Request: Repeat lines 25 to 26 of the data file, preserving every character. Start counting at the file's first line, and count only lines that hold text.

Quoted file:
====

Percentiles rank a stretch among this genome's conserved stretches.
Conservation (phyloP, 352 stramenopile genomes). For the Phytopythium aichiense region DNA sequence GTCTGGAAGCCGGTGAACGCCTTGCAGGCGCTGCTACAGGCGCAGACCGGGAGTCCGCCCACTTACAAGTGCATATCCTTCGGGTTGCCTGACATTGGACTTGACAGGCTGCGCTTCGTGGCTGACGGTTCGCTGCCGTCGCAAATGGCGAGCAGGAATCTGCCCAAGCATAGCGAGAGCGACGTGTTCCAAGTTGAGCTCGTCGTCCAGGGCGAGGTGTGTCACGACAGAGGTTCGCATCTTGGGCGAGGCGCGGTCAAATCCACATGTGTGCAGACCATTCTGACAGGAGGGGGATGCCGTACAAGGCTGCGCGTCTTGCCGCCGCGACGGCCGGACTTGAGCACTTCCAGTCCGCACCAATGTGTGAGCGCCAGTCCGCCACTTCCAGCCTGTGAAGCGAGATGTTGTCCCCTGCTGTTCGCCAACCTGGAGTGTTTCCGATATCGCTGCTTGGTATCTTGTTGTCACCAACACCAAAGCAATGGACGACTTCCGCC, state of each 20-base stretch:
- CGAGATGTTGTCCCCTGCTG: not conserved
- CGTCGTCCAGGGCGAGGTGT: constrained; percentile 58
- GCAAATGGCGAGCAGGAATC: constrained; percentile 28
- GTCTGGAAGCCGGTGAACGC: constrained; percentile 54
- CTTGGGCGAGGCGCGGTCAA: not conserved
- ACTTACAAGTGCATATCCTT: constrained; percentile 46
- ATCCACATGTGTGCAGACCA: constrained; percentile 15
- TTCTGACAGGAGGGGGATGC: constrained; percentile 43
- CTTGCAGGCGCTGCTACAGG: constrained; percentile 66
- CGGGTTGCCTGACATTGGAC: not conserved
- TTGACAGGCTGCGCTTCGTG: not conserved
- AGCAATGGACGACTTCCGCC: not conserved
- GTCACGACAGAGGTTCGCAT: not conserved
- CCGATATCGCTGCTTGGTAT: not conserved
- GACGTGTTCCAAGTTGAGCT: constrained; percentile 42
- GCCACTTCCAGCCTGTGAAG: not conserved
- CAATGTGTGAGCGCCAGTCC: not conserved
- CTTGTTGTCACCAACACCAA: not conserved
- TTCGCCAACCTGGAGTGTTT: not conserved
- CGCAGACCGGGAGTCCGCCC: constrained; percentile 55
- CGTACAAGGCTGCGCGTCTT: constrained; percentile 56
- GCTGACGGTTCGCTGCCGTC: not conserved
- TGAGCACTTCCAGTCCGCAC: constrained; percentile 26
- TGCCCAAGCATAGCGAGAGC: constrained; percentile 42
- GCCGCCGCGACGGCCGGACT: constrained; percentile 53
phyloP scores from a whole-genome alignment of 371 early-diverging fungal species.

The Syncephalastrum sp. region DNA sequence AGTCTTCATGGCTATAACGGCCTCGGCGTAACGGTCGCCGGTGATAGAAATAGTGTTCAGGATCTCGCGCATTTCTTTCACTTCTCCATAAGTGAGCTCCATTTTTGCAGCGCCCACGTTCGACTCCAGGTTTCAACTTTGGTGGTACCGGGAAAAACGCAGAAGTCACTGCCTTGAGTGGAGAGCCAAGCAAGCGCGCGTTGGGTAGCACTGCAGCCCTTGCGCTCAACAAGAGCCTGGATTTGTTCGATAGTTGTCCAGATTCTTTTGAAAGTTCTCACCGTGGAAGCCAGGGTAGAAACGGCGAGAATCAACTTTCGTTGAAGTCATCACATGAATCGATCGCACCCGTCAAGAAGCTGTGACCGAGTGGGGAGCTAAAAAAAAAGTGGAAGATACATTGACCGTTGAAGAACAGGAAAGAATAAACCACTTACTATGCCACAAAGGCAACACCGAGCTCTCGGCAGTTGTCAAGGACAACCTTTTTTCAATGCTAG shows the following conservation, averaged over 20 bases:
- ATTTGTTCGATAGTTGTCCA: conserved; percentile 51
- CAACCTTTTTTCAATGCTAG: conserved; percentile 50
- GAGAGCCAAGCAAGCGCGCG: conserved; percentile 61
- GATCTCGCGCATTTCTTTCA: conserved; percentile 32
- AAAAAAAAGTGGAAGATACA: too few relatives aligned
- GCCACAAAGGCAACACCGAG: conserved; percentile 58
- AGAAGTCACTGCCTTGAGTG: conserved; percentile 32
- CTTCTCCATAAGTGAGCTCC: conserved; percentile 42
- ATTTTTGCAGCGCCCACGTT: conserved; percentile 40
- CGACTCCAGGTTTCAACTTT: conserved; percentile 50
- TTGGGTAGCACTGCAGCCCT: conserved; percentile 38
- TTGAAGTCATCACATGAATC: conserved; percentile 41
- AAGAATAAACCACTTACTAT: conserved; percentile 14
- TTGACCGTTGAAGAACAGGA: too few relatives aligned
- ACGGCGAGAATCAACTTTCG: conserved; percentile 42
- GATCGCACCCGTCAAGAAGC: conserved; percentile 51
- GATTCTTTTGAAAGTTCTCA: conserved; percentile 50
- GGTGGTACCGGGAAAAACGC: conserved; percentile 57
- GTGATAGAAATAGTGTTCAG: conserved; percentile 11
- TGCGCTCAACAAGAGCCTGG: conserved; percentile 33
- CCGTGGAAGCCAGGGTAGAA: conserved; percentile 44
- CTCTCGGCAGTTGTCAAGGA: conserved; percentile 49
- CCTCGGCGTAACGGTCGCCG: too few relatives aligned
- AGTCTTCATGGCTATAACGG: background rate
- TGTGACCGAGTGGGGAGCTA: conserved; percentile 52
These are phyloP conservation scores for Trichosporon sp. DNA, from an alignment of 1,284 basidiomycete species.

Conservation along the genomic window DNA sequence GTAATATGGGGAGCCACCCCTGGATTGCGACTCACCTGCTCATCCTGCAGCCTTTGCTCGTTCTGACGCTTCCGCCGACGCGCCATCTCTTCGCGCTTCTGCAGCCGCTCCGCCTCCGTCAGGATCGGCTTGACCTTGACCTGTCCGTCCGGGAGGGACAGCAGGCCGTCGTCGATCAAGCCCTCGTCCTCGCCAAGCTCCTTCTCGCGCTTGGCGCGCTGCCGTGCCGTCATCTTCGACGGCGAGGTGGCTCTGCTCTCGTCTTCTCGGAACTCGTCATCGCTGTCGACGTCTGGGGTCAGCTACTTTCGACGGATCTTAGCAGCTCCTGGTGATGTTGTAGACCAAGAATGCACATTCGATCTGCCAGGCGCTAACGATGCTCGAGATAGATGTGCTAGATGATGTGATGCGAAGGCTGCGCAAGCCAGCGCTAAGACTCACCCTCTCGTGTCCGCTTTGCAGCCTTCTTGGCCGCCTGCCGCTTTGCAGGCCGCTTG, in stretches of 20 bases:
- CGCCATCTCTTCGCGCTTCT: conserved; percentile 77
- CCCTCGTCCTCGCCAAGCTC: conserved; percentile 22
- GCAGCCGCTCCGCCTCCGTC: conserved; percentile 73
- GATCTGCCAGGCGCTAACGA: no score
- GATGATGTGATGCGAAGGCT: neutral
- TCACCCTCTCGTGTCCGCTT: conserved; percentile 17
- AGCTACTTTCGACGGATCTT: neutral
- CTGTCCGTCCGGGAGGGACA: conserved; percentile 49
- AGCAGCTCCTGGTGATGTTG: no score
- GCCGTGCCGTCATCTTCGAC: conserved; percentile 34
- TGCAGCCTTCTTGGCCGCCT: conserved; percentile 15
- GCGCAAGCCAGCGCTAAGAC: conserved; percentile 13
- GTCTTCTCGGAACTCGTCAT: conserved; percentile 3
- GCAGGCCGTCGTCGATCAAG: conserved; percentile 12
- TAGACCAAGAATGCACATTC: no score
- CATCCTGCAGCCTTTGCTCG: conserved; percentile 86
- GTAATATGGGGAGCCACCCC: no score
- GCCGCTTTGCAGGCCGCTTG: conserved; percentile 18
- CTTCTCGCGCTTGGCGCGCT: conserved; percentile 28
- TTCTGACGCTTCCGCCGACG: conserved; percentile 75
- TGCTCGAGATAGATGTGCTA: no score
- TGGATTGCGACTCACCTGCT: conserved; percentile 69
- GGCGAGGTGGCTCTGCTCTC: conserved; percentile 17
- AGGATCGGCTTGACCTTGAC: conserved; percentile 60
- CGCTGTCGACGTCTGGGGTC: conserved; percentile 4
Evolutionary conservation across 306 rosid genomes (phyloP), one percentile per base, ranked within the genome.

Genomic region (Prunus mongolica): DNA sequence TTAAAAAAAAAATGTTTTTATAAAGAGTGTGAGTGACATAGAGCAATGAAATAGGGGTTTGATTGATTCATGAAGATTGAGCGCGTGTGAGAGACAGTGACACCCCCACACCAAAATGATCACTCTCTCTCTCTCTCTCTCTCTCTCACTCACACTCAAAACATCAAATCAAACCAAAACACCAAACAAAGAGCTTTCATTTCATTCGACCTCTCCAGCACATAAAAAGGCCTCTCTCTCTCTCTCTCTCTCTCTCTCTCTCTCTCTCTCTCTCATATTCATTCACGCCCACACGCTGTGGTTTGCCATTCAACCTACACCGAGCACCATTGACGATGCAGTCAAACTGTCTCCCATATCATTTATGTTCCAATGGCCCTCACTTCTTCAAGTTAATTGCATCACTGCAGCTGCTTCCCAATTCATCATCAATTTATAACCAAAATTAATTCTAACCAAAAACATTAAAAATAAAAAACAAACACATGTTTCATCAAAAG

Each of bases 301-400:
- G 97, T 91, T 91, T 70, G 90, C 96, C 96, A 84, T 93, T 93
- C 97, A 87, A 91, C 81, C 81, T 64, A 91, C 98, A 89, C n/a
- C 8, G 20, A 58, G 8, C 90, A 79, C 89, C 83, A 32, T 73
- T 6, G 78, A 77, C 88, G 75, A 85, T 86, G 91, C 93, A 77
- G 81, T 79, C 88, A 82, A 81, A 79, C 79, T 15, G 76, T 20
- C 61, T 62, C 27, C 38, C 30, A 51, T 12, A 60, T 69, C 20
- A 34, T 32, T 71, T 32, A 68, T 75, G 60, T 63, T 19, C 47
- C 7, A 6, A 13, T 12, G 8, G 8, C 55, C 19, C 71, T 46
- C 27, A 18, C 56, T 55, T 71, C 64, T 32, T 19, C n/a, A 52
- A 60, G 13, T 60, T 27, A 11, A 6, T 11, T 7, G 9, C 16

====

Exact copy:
- TGAGCACTTCCAGTCCGCAC: constrained; percentile 26
- TGCCCAAGCATAGCGAGAGC: constrained; percentile 42